Construction contracts and cash
“Cash is king”; “cash is the lifeblood of construction”; “cash flow is everything”. These phrases are bandied around commonly, and perhaps too lightly. The message is serious and it is very real. Profit margins are often low in construction, insolvencies are frighteningly common and the impact of covid-19 on the economy has only worsened the situation in 2020. Getting paid the right amount, on time, is more important than ever; so ensuring clarity and certainty in payment provisions is too.
Drafting clauses that are compliant with the Construction Act and that line up with internal accounting mechanisms is not straightforward. All too often the process becomes unclear, convoluted or is not applied in practice, leading to arguments over payment and creating opportunities for payment to be withheld. To help get it right, here is a refresher and update on payment, especially in light of the recent decision in Rochford v Kilhan.
What the Construction Act Requires
First, a quick reminder that the Construction Act says each construction contract must include:
- Stage payments, e.g. monthly assessments or milestone payments.
- An adequate mechanism for determining what amount becomes due for payment and when.
- A final date for payment of the sum due, so there is certainty over when payment will be made.
- For one party to provide a payment certificate notifying the sum that is due to be paid and the basis for its calculation, within 5 days of the due date. In the absence of a payment certificate, the recipient’s application for payment can stand as a payment notice in default.
- For a valid pay less notice to be issued by the payer if it intends to pay less than the notified sum within a prescribed period before the final date for payment.
Implied Terms Under the Scheme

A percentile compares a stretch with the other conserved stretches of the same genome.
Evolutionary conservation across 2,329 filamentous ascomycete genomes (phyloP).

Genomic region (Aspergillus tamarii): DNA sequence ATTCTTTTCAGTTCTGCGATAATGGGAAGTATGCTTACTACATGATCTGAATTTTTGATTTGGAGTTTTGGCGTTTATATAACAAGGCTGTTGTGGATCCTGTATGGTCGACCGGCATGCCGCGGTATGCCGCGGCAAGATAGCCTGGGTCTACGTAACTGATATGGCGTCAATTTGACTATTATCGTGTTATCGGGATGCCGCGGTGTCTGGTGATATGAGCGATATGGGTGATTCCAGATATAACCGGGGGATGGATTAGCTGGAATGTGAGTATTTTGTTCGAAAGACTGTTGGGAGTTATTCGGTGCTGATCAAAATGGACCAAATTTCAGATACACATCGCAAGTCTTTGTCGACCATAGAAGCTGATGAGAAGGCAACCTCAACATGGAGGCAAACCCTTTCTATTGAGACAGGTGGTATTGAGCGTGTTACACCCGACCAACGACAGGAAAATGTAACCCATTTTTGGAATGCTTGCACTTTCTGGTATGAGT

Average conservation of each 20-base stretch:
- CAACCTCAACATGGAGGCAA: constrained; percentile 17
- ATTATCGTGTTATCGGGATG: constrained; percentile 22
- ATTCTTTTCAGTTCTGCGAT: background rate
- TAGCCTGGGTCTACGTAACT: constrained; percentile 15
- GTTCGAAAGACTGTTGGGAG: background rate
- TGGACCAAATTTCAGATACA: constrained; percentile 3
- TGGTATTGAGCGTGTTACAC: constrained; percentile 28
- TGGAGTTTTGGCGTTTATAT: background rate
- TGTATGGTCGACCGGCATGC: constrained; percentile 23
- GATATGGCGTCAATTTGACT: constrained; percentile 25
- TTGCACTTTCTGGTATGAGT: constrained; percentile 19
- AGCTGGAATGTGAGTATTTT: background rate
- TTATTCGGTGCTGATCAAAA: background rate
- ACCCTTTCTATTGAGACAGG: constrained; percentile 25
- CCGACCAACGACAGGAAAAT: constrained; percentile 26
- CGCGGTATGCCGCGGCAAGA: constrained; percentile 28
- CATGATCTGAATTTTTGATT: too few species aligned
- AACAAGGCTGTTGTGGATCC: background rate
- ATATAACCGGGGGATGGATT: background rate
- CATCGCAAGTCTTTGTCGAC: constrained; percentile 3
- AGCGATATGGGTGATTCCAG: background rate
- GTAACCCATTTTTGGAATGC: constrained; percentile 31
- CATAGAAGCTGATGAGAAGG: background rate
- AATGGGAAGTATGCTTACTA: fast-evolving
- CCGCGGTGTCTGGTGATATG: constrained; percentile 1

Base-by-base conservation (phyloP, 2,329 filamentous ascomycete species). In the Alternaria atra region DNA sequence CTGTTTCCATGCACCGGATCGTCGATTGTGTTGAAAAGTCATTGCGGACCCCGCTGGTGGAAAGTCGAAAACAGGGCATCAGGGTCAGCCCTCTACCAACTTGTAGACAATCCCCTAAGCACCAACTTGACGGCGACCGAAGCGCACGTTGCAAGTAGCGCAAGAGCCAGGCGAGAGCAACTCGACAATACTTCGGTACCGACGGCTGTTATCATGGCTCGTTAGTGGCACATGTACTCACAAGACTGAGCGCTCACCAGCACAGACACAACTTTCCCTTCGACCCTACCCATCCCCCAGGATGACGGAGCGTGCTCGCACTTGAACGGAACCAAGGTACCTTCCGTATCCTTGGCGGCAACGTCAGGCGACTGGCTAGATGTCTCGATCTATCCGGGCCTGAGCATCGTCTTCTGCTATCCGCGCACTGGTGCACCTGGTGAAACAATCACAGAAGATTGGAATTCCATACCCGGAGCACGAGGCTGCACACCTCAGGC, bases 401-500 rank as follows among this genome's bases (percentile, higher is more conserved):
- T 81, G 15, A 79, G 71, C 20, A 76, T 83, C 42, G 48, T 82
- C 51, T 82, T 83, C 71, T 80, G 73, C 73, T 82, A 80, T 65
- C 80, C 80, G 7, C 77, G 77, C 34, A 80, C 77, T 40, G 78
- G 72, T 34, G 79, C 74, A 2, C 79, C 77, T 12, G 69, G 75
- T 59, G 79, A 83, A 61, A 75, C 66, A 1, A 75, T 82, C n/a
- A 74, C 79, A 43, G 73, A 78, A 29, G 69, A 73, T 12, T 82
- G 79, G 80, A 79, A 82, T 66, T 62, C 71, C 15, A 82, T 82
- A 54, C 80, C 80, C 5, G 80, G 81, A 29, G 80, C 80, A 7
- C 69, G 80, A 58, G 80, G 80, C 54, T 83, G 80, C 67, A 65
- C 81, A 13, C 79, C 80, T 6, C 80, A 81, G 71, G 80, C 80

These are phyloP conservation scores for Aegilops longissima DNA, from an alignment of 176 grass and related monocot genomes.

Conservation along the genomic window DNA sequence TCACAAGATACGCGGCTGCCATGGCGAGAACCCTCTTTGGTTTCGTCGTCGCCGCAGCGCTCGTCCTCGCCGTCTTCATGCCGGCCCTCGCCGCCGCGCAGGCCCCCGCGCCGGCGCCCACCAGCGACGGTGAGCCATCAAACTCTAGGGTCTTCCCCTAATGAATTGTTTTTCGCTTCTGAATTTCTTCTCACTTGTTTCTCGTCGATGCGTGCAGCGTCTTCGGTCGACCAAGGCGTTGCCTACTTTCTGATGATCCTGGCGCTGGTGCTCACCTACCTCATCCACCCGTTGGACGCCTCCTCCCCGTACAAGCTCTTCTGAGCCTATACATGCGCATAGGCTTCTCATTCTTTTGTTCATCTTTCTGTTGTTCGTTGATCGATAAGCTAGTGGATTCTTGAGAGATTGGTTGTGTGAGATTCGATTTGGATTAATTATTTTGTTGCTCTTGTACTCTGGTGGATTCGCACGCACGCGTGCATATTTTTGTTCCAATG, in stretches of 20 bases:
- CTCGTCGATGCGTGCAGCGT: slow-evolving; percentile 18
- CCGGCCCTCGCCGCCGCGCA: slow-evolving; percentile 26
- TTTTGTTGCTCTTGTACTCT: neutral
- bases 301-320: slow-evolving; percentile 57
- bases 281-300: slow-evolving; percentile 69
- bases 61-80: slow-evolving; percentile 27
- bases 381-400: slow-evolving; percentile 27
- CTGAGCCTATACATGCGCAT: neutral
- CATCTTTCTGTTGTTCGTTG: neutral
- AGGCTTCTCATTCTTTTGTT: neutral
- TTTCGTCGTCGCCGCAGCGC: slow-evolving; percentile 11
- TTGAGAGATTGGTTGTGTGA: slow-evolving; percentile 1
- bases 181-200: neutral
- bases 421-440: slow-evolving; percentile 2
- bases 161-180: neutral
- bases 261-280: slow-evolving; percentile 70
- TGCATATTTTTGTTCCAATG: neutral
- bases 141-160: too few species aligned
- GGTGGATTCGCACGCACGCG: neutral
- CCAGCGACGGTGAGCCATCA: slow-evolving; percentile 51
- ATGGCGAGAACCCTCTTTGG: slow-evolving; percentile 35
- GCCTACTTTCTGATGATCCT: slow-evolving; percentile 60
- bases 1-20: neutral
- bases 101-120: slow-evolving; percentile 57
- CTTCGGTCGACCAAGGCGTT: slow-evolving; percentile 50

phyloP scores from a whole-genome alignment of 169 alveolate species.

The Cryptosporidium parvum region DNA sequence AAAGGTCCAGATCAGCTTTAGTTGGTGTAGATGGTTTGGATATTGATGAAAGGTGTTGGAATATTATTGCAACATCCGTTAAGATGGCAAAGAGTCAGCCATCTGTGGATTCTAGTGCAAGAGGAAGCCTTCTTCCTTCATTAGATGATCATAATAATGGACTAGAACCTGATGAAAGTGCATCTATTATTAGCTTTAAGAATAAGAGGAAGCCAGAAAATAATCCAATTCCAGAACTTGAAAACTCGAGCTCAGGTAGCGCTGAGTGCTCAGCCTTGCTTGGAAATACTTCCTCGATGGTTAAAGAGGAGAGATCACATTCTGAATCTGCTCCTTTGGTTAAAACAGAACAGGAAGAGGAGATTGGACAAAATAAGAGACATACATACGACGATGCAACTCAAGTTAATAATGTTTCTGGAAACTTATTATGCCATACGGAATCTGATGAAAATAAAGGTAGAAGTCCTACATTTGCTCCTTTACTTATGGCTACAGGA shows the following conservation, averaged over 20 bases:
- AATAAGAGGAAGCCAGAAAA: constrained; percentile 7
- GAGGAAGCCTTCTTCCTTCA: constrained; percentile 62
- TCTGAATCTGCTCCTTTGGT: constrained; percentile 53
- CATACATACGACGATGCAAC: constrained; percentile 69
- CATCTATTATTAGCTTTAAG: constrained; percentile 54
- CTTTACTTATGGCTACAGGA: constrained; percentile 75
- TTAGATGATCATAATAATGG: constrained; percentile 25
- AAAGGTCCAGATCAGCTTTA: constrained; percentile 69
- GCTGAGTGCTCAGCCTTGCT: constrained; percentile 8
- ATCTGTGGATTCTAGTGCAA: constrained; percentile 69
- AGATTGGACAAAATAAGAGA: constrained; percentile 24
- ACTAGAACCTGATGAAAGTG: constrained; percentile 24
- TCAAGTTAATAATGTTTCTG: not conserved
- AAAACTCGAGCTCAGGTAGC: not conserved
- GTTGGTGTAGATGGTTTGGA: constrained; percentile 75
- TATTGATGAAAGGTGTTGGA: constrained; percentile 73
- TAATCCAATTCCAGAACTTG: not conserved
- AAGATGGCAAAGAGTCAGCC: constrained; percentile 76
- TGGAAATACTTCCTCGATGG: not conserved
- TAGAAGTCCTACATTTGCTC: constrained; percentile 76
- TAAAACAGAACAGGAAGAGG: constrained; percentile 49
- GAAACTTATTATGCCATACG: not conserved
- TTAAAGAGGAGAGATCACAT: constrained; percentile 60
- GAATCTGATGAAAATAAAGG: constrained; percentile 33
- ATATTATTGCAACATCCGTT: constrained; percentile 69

If any of the above requirements is deficient or missing, then the equivalent provision from the Scheme for Construction Contracts will be implied into the contract in its place.
If the payment structure agreed by the parties is challenged, the Court will try to uphold it as far as possible and will imply only what is necessary. In Manor Asset v Demolition Services, for example, the Court worked hard to interpret the contract as compliant. It upheld “seventy-two hours of receipt of invoice” as the final date for payment. In consequence it found that the parties must have agreed that a pay less notice could be given right up to the final date for payment, i.e. nil days beforehand. The quid pro quo for fast payment was short notice of any intention to pay less. The Court also found that the due date must be the achievement of a milestone because that was what triggered the right to issue the invoice.
" Drafting clauses that are compliant with the Construction Act and that line up with internal accounting mechanisms is not straightforward. All too often the process becomes unclear, convoluted or is not applied in practice, leading to arguments over payment and creating opportunities for payment to be withheld. "
Where it is not possible to rely wholly on the parties’ own drafting, the Court in Yuanda v Gear confirmed that parts of the Scheme can be implied piecemeal so that only offending clauses will be replaced by their corresponding provisions. It is not the case that the entire payment process will be replaced by that of the Scheme (as is the case with non-Construction Act compliant adjudication provisions).